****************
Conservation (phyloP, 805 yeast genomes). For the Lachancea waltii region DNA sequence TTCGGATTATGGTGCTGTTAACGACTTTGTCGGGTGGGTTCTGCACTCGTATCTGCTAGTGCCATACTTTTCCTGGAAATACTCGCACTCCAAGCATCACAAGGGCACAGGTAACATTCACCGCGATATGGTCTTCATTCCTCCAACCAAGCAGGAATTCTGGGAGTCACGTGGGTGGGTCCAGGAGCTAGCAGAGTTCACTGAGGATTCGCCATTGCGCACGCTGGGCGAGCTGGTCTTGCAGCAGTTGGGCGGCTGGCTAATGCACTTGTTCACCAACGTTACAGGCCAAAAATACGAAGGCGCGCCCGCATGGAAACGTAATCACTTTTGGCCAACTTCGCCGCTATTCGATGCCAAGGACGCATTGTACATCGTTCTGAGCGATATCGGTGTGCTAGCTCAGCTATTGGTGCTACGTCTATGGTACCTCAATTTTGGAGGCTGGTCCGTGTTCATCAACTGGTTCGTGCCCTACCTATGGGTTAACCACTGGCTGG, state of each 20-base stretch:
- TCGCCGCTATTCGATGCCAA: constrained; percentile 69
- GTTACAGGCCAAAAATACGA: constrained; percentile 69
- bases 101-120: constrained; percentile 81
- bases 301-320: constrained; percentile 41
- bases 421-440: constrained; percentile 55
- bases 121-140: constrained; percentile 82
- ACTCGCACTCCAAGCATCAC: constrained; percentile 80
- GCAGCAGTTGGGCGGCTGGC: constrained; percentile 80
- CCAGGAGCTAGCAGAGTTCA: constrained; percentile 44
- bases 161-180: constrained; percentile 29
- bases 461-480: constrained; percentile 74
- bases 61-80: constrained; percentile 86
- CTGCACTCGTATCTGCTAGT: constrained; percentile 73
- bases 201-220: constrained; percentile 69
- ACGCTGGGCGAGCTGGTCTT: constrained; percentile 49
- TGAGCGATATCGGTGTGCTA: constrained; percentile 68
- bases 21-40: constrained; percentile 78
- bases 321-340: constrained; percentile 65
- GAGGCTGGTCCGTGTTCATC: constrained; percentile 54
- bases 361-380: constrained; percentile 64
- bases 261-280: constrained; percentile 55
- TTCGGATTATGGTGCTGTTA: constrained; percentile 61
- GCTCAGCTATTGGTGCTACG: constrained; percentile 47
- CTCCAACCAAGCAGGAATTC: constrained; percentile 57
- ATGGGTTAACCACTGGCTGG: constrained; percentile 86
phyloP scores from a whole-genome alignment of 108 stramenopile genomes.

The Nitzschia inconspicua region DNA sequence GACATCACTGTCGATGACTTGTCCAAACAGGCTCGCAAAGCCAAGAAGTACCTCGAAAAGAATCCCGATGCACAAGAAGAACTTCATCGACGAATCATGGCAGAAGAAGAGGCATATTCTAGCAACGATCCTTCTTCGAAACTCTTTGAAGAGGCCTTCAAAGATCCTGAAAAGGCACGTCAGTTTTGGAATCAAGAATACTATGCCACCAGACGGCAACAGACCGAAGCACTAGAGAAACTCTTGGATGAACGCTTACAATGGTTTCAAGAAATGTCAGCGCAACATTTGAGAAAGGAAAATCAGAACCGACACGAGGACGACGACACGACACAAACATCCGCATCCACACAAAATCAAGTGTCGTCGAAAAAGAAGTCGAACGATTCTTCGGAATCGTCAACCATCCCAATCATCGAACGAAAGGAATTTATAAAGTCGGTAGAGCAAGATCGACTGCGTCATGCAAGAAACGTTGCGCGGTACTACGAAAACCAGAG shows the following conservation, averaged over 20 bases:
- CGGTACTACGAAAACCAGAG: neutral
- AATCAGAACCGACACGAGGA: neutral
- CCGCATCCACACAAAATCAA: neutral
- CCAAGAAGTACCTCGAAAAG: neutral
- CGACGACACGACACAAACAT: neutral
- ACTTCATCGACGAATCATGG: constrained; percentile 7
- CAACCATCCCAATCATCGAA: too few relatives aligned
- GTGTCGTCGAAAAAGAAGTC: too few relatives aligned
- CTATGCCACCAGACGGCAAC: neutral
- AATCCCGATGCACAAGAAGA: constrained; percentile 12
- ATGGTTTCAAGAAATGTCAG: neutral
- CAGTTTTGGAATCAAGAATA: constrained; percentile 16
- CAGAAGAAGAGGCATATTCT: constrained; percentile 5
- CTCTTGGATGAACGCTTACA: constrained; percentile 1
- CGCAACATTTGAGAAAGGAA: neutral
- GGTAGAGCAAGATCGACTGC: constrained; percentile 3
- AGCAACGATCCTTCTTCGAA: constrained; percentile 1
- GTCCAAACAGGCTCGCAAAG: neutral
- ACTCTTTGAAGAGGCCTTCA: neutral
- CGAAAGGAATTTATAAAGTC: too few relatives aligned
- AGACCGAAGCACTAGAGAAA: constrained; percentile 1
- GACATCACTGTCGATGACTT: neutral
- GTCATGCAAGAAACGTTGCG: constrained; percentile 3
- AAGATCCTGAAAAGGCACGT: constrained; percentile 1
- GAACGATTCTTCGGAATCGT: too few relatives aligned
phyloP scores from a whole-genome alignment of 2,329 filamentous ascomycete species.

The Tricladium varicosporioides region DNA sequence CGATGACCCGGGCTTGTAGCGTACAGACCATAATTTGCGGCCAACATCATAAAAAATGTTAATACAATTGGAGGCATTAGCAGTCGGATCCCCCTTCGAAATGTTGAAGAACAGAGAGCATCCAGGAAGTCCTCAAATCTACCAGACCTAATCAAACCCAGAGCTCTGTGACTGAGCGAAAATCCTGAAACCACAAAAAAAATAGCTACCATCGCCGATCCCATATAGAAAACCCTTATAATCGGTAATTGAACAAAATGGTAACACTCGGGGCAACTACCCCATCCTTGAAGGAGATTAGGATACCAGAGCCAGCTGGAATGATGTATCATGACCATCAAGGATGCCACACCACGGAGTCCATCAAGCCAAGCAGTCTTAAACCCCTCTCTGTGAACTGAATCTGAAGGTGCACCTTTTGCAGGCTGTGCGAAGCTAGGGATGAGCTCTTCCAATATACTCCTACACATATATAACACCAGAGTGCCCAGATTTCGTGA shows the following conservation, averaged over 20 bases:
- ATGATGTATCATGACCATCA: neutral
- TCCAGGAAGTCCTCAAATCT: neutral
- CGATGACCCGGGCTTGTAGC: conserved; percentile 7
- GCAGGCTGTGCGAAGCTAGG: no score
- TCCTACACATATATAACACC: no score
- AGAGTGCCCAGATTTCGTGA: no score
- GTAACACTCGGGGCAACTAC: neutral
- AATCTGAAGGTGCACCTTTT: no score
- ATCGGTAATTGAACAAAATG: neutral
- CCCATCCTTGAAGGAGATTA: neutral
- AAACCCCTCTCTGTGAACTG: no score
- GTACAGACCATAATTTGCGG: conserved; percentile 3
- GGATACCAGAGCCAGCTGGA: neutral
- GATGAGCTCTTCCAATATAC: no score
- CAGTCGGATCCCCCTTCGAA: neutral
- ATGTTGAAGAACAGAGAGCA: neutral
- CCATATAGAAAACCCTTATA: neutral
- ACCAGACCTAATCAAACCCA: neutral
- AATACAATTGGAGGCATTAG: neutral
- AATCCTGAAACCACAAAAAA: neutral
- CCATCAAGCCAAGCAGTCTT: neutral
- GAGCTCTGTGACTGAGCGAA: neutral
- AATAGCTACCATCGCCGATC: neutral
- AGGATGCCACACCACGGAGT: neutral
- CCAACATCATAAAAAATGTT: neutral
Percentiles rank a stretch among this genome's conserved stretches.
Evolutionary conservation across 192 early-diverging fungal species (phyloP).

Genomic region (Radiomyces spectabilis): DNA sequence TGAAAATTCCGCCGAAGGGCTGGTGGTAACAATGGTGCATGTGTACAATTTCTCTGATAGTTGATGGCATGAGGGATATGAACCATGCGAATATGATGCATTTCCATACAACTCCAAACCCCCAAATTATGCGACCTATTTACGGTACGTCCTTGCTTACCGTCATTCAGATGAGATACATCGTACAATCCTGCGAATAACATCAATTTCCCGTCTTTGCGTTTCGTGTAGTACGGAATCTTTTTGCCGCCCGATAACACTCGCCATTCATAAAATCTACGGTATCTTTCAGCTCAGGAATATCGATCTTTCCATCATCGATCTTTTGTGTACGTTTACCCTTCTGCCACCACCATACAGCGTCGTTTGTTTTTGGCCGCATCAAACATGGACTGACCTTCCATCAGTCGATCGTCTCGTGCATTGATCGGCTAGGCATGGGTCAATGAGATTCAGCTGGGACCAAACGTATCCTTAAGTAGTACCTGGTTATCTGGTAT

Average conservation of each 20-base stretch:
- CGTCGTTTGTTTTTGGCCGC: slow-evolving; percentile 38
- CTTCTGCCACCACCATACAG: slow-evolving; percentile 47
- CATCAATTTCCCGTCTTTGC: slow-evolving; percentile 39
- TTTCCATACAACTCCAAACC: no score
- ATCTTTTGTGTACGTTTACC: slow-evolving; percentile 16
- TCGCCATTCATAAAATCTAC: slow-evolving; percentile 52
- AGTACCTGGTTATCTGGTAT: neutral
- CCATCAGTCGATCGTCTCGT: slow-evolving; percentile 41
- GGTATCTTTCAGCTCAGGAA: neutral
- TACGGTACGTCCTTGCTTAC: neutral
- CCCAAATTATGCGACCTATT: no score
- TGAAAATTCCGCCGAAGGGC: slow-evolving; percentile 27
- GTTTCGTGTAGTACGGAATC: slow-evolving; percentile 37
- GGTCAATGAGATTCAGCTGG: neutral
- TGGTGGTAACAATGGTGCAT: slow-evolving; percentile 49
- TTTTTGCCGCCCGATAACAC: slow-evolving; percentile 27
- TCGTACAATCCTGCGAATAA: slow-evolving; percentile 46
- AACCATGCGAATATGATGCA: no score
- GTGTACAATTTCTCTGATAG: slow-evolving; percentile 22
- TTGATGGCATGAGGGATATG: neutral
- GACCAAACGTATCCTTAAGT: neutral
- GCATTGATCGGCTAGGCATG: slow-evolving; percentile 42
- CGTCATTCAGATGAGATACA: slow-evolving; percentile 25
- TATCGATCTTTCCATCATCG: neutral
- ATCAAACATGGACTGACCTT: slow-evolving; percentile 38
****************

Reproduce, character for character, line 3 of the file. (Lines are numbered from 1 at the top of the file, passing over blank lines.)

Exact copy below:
- GTTACAGGCCAAAAATACGA: constrained; percentile 69